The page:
Comfortable and Furious

Die Hard



40 Stories Of Sheer Adventure!

Entire Story in Fewer Words Than Are in This Sentence:

Scumbags, Cokeheads and Stupid Chiefs all suck, Ka-boom.


Not so much. Sure, Willis does conveniently spend most of the movie in a wife-beater before removing it for the finale, but that’s really about it. I mean, McClane is estranged from his wife and seems upset about it. And, even after he looks at her ridiculous 80s hairdo, he is still attracted to her and fights for her. Plus, he is constantly looking at other women. Lots of the bad guys have long flowing hair, and they are German… I’m reaching here. Powell does tell Willis that he “still loves him,” but you can’t even really call that anything unless you are 12-years-old. Rambo and Schwarzenegger both get mentioned by name, so maybe Willis’s McClane character wants to be gay, but the script won’t let him. In summary, not much homoeroticism.

Corpse Count:

Even though by 80s Action standards the Corpse Count is low, director McTiernan makes each death count. The first one, and probably my favorite, is when Willis fights, and eventually breaks the neck of, the penultimate bad guy’s brother. First of all, the bad guy is this tall blonde tennis pro looking dude who is wearing a full sweat suit. He taunts Willis that since the latter’s a cop he won’t hurt him. Willis of course says, “That’s what my captain keeps telling me,” And then starts beating the man. Turns out the man is pretty strong, so they fight and fight until they burst through a door, roll down some stairs and then the bad guy’s neck snaps. So, Willis then straps the guy into a chair, puts a Santa Claus hat on him and writes, “Now I have a machine gun. Ho Ho Ho,” on the dead man’s chest with the dead man’s blood before sending the corpse down the elevator. If that is not sheer homicidal mania, I don’t know what is. All in all, between 15-20 people get killed. But this murder spree takes two full hours. Good stuff.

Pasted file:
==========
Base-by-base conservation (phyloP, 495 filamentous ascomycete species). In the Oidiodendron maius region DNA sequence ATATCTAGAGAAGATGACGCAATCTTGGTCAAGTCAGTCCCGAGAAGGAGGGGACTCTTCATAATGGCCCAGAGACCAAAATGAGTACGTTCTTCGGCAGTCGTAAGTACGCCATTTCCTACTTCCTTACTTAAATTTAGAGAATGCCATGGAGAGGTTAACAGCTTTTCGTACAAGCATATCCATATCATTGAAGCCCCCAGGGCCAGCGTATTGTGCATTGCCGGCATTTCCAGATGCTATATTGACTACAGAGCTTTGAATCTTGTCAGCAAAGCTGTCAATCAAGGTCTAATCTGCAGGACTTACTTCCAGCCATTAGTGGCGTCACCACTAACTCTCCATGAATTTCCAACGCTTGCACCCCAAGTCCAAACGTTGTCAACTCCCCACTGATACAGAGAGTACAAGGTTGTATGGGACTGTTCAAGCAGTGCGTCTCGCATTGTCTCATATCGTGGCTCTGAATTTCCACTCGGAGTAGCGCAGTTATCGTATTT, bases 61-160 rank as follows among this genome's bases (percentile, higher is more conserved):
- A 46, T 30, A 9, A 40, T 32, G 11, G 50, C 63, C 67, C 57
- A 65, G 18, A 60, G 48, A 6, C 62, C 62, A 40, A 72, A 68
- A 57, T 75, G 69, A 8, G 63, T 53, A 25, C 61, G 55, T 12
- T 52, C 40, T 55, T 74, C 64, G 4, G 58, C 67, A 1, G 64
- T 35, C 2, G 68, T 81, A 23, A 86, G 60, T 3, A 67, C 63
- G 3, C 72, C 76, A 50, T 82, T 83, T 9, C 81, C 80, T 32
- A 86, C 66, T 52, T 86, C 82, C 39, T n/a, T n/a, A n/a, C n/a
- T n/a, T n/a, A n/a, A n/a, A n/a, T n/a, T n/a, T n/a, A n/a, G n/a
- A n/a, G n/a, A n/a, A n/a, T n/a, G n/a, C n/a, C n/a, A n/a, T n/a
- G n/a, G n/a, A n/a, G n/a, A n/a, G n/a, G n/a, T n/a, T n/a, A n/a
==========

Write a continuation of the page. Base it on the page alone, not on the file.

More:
How Bad Is It Really?

Die Hard is not bad. I like it. Granted, I have probably seen it three dozen times. The star of the show is Alan Rickman as the devilish Hans Gruber. I like Hans because he is so totally cynical you can’t imagine he cares enough about anything to, well, care. But he takes great pride in being, “an exceptional thief!” Plus, he’s funny. Like when he and his goons are making bullshit terrorist demands and he wants the nine members of the “Asian Dawn” released from a prison in Sri Lanka, his number two guy looks at him confused and mouths back, “Asian Dawn?” Gruber puts his hand over the walkie-talkie and says, “I read about them in Time Magazine.” He also tells the head of the Nakitomi Corporation that they both have the same tailor as Arafat.

I’ll admit that as I age the tough guy bravado exuded by McClane, the “everyman ass-kicker,” wears thinner and thinner. Also, some of the dialogue is pretty bad, especially considering that Die Hard is based on a book. Stuff like, “Smoke ’em if you got ’em” and “Kick some ass” don’t actually belong in an otherwise… “highbrow” would totally be the wrong word, but at times Die Hard is an intelligent film (I mean, hey the bad guys are stealing bearer bonds…). I just think in certain scenes, and in certain ways, it panders too much towards the idealized 80s (Reagan) everyman. Still, when the bullets are flying and the glass is breaking, few films are this much fun.


It can only be, “Yippee-ki-yay, motherfucker.” Now granted, there are some very good one-liners scattered throughout Die Hard. Like when McClane expresses shock that the Japanese celebrate Christmas, Mr. Takagi tells him, “Hey, we’re flexible. Pearl Harbor didn’t work out so we got you with tape decks.” The rad, and actually totally fucked up part of that one-liner is that Mr. Takagi was born in the USA!!! That dude would put himself in an internment camp! Also of note is the outright fascism displayed by the two FBI agents, Johnson & Johnson (“no relation,” which is itself a pretty funny one-liner as one guy is white and the other is black.) Anyhow, after agreeing that they can live with “20-25%” loss of hostage life, this exchange takes place: